• Christies auction house James Christie logo

    Sale 2162

    Russian Art

    24 April 2009, New York, Rockefeller Plaza

  • Lot 66

    An Important Parcel-Gilt Silver and Niello Soup Tureen


    Price Realised  


    An Important Parcel-Gilt Silver and Niello Soup Tureen
    Mark of Semen Petrov Kuzov, assaymaster Andrei Titov, Moscow, circa 1795
    Oval, on a pedestal foot and stepped square base with pierced border, the body applied with two lion-mask ring handles, one side nielloed with a lord and lady, the other with mythological figures within landscapes, on a chased scalloped gilt ground, beneath a pierced rim; with a gilt liner; the domed cover nielloed with allegorical figures in a landscape on a chased scalloped gilt ground, one side centering the coat-of-arms of Count Sheremetev, all beneath festoons and floral garlands and a rim chased with a laurel wreath, with a flower finial, fully marked, the base further scratch engraved beneath with inventory number 'H7 no' and weight 7 [funt] 58 [zolotniks] (which approximates to 100 troy ounces)
    11½ in. (29.3 cm.) high, 14½ in. (36.9 cm.) long
    100 oz. (3107 gr.)

    Contact Client Service
    • info@christies.com

    • New York +1 212 636 2000

    • London +44 (0)20 7839 9060

    • Hong Kong +852 2760 1766

    • Shanghai +86 21 6355 1766

    Contact the department

    The present tureen is from a service apparently ordered by Count Nikolai Petrovich Sheremetev (1751-1809). A meat dish and cover from the same service was sold Property from the Collections of Lily & Edmond J. Safra, Sotheby's, New York, November 3, 2005, lot 74. It had been sold previously at Christie's, New York, June 15, 1982, lot 57.

    This service is related to another made by Semen Kuzov in 1798 for the marriage of Count Petr Petrovich Konovnitsyn (1764-1822) to Anna Ivanovna Rimskaya-Korsakova. A soup tureen from the Konovnitsyn service, which closely resembles the present lot, is preserved in the State Hermitage Museum, St. Petersburg (Z.Z. Bernyakovich, Russian Silver Wares of the XVIIth - Beginning of the XXth Century in the State Hermitage Collection, Leningrad, 1977, p. 96.) It bears the coat-of-arms of Count Konovnitsyn, which resembles that of Count Sheremetev. Parts of the Konovnitsyn service were in the collection of Princess M.A. Shakhovskaya prior to the Revolution (see Starye gody, June 1914, pp. 6-7). Related soup tureens are reproduced in A. von Solodkoff, Russian Gold and Silverwork, 17th-19th Century, New York, 1981, pp. 104-105, plate 114. The decoration on the body of the present lot appears similar to that on the tureen illustrated in Solodkoff, op cit, plate 114, far left.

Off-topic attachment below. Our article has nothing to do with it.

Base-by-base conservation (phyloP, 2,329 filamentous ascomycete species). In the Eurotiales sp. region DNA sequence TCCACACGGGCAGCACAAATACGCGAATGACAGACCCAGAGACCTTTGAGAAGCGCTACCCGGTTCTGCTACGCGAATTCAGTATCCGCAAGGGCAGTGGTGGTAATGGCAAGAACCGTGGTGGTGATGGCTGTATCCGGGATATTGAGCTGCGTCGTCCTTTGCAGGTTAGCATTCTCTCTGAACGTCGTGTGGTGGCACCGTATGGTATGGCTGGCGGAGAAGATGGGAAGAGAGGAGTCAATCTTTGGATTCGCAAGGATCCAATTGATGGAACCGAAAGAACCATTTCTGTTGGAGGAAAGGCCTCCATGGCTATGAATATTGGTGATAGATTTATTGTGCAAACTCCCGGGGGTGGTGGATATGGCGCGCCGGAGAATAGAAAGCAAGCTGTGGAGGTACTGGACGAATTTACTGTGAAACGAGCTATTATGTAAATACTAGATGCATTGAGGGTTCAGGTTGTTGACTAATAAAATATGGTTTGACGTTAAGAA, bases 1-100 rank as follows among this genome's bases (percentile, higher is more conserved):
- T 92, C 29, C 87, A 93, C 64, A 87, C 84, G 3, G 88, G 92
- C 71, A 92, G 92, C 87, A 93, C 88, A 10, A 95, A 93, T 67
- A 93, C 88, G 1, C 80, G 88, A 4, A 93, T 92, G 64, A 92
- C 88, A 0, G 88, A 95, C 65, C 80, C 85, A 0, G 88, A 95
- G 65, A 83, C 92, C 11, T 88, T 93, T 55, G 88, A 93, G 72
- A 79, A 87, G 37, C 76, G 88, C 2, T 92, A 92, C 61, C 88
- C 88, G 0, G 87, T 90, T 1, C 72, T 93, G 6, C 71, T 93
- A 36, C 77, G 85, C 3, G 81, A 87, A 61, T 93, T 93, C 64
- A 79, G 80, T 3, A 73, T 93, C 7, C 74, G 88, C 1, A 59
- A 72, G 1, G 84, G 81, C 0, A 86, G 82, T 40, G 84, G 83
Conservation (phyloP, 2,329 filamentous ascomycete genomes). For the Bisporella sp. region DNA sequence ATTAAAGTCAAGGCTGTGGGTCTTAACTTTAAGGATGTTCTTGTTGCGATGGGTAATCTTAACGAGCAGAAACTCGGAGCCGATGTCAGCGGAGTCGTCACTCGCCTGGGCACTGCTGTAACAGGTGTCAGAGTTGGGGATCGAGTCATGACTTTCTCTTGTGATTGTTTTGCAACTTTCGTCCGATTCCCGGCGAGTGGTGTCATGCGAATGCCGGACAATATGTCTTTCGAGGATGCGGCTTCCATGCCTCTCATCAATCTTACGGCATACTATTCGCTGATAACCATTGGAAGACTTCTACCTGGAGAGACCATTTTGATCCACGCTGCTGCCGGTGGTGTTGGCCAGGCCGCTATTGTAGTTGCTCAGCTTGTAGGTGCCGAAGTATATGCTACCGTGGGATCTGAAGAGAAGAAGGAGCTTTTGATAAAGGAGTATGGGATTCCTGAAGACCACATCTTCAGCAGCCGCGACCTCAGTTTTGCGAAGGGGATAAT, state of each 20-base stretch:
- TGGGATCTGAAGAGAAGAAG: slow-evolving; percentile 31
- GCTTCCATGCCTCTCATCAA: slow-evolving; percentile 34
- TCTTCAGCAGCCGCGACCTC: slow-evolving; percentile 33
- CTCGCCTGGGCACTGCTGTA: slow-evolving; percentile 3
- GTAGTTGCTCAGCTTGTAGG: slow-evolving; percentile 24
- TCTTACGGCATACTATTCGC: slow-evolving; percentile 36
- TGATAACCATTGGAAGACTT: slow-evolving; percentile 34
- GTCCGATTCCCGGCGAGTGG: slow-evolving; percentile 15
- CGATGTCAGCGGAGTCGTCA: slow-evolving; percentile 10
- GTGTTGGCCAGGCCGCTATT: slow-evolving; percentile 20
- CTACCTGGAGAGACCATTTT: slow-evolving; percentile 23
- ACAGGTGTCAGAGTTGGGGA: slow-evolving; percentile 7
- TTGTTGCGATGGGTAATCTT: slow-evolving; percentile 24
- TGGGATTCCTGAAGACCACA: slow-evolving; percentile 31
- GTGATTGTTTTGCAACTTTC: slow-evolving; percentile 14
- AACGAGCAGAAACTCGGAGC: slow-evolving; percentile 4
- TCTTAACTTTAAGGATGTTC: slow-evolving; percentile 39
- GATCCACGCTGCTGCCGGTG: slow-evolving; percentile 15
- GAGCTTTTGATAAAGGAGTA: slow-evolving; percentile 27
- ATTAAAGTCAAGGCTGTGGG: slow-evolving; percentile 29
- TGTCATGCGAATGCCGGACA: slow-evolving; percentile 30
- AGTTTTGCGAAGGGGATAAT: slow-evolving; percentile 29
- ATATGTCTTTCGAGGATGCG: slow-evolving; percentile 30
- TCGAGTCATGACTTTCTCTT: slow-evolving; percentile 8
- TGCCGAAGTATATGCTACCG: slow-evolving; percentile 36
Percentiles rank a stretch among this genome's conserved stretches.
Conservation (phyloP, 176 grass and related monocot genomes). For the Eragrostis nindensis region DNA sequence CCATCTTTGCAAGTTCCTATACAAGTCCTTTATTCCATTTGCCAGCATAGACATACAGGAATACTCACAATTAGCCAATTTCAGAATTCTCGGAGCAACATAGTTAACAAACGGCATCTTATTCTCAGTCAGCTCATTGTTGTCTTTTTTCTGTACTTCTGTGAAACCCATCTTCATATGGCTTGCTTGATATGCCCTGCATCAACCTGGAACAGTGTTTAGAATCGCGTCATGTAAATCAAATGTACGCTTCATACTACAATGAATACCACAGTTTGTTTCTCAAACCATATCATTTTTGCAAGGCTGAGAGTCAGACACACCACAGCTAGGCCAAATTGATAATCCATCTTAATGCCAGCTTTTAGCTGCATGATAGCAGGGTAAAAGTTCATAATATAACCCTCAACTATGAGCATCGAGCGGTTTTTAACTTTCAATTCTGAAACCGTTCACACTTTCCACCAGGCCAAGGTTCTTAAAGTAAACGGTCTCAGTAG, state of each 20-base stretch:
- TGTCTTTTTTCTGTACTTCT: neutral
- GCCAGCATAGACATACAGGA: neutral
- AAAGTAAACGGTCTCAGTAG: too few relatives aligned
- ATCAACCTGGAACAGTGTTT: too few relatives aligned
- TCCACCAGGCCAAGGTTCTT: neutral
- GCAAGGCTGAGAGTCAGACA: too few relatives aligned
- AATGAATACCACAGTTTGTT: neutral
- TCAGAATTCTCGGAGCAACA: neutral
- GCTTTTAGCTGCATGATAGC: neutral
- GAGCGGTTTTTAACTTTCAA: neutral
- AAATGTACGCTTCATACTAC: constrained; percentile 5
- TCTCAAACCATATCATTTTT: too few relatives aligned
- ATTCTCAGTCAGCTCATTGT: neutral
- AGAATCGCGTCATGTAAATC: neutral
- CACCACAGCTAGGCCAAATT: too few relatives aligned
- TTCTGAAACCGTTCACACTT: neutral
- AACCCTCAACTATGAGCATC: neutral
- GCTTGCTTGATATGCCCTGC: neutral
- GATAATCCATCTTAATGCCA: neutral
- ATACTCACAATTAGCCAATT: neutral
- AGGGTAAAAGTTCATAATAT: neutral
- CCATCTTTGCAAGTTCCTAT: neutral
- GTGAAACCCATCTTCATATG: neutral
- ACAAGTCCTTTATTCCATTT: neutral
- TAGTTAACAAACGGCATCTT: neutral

Count Nikolai Petrovich Sheremetev, the son of Petr Borisovich Sheremetev and grandson of Boris Petrovich Sheremetev, was born into one of the wealthiest and most influential noble families of Russia. He was passionate about music and, like his father, the theater. Returning to Moscow from Europe, he set out to reconstruct his father's theater and engaged in the special education of serf children. The project eventually led to the development of a troupe capable of staging elaborate performances. As the troupe grew, Sheremetev moved his serf theatre from the Kuskovo estate to Ostankino, where a new more sophisticated theater was opened in 1795. Count Sheremetev recognized a special talent in one of the serf performers, Praskovya Ivanovna Kovaleva, and sought to prepare for her for stardom as "Praskovya Zhemchugova." The two fell in love and eventually married in secret in 1801. The marriage was made public only after Zhemchugova's death in 1803.

    Pre-Lot Text

    Property from the Collection of William & Eleanor Wood Prince, Chicago, Illinois